Research Digest Why tourism venues should think twice before deploying robot cleaners


In “Robot cleaners in tourism venues: The importance of robot-environment fit on consumer evaluation of venue cleanliness”, published in Tourism Management, ESCP Business School Professor Chi Hoang and co-author Hai-Anh Tran (Alliance Manchester Business School) built upon the person-environment fit theory to analyze how the use of robots to clean a venue affects tourists' perception of the venue, especially its cleanliness.

Why study this

Cleanliness is one of the most important determinants of customer experience – and therefore business performance – in tourism and hospitality settings, even more so since the outbreak of Covid-19 has raised the bar for hygiene standards. Branded hotels such as Marriott and Hilton or travel hubs such as Heathrow International Airport have started using robot cleaners in their protocols, not only to cut costs and spare employees certain repetitive, undemanding activities, but also in the belief that it will enhance consumers' perception of their venue's cleanliness. But this expectation had not been tested empirically so far.


  • The researchers proposed that consumers' perception of a (human or robot) cleaner's competence for the task of cleaning depended on two characteristics: adaptability (to accommodate customers' needs) and resilience (ability to withstand long hours, unhygienic working conditions, etc.).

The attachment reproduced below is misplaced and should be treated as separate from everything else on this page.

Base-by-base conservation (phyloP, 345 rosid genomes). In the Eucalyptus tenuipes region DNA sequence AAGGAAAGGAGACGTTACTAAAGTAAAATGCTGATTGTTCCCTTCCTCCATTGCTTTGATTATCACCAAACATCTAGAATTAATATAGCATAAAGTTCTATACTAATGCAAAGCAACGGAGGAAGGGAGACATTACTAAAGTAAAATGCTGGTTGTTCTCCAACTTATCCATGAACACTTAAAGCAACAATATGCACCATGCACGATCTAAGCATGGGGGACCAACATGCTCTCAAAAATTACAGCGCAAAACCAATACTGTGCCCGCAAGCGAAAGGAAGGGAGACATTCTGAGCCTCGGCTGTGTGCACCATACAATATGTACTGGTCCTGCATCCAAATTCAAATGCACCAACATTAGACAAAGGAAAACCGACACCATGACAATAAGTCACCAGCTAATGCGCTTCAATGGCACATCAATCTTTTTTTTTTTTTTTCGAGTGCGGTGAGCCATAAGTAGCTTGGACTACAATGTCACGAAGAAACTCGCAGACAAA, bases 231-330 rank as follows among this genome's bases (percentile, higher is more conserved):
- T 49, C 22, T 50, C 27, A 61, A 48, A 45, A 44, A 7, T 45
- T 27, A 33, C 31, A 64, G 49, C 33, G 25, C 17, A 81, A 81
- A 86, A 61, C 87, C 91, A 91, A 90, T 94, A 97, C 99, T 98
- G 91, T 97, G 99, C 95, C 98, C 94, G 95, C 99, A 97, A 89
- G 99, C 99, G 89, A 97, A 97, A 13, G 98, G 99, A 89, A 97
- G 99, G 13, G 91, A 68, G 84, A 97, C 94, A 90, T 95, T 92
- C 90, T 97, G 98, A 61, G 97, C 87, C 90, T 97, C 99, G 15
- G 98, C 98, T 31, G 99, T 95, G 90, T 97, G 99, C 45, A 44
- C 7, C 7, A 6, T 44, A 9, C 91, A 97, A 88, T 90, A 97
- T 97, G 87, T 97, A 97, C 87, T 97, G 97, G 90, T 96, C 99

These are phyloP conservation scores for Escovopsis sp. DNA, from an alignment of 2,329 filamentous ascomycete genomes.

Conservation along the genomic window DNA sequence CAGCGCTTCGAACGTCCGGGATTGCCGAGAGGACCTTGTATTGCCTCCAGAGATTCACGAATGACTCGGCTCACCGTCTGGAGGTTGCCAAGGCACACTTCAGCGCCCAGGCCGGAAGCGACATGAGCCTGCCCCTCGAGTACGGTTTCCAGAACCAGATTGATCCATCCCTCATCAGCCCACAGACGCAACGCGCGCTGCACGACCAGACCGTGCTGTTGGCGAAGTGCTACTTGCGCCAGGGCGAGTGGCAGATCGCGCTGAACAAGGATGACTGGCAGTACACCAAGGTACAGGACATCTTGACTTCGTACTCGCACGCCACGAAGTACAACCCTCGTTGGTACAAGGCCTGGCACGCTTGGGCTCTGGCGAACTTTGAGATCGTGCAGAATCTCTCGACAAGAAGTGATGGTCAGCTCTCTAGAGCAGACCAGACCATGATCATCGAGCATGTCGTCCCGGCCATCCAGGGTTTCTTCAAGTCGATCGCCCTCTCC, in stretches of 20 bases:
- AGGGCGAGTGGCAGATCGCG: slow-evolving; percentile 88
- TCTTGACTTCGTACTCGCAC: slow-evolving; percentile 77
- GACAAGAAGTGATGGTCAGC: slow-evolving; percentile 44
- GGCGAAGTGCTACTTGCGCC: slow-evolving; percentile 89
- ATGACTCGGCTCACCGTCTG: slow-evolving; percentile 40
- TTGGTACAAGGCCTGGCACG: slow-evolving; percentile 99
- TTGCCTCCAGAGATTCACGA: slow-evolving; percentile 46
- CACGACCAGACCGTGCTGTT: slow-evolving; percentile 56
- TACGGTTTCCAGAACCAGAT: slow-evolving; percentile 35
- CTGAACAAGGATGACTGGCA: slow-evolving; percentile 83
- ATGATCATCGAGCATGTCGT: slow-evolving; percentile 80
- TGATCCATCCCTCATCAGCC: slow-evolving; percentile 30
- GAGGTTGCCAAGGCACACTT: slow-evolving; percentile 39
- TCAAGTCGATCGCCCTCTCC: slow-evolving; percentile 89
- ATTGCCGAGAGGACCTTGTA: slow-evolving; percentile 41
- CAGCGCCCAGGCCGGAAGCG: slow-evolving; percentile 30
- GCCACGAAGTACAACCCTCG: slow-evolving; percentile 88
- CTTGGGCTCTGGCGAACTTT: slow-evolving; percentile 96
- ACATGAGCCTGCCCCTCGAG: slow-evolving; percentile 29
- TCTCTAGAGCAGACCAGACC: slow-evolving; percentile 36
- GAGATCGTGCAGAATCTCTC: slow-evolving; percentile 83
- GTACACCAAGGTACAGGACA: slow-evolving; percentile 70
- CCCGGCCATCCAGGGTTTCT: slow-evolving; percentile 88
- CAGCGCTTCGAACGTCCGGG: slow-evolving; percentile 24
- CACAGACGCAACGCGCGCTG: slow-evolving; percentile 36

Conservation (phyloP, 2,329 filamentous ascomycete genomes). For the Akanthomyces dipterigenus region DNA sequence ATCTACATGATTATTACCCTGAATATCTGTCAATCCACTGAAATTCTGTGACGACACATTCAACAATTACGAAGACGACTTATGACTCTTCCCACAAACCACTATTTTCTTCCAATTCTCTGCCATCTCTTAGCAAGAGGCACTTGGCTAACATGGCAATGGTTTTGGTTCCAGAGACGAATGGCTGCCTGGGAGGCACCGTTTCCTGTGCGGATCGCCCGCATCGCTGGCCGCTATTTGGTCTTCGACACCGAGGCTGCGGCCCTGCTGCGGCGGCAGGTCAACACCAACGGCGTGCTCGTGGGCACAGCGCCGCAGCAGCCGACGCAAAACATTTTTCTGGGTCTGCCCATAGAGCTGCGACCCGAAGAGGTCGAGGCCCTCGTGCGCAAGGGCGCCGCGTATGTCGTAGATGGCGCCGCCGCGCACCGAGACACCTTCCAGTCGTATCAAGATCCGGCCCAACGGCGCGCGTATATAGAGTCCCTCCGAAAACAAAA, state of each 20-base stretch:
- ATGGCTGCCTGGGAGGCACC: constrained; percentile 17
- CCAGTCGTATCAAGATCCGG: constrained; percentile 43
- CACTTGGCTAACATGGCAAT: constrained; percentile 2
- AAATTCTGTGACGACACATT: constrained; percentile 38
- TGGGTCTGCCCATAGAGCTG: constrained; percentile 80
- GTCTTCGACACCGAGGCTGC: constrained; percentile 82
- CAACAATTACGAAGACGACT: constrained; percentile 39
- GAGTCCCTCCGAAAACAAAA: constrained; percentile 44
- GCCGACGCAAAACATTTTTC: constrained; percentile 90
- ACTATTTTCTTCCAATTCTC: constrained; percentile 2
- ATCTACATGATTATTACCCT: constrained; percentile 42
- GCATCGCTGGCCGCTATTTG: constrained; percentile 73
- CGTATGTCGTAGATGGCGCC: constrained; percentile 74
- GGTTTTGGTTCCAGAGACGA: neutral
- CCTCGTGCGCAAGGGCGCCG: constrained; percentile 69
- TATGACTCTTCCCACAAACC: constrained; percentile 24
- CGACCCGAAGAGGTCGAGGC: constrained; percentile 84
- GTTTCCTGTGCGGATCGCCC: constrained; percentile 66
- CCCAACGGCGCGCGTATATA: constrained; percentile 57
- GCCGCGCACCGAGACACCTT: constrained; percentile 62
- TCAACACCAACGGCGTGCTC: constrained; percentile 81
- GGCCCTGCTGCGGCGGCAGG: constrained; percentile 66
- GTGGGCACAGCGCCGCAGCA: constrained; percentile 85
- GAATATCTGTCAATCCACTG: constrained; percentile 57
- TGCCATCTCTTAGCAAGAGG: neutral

• Overall, the use of robot (versus human) cleaners in a tourism venue decreased tourists' perception of the venue's cleanliness and reduced their intention to visit.  
  • When the cleaning task was viewed as disgusting (clearing blocked toilets or emptying bins), consumers expressed a higher level of empathetic concern for the cleaners and therefore rated robot cleaners as more competent than human cleaners. 
  • When the cleaning task was perceived as disruptive (in a case where hotel guests were busy business people or honeymooning couples), clients tended to shy away from potential social interaction with cleaners and therefore rated robots as better cleaners.  

Cleaning tasks that demand a high level of interpersonal interactions (e.g., in premium tourism venues) should be handled by human cleaners because the higher adaptability of human cleaners makes them a better fit for such tasks. However, cleaning tasks that require a high level of resilience, such as cleaning at establishments located in low-hygiene areas or those frequently visited by low-hygiene tourists, may be effectively handled by robot cleaners.

Key insight

Consumers generally expect a venue serviced by robot cleaners to be less clean than one cleaned by humans and are thus discouraged from visiting.


These findings illustrate the importance of anticipating and managing consumers’ emotional experiences when managers debate whether to use robot cleaners. Managers will need to make trade-offs between the benefits (cost reduction, enhanced capacity) and negative consequences of robot deployment (lower cleanliness perceptions). If managers decide to deploy robot cleaners, they should clearly communicate to customers the fit between the robot cleaners’ characteristics and the nature of the task. 

Final takeaway

While the deployment of robot cleaners in tourism venues dilutes consumers' perception of the venues' cleanliness, robots are considered a better fit than humans for certain cleaning tasks, namely disgusting or intrusive ones.


Chi Hoang Chi Hoang Assistant Professor of Marketing at ESCP Business School (London campus)
Hai-Anh Tran Hai-Anh Tran Assistant Professor of Marketing at Alliance Manchester Business School (UK)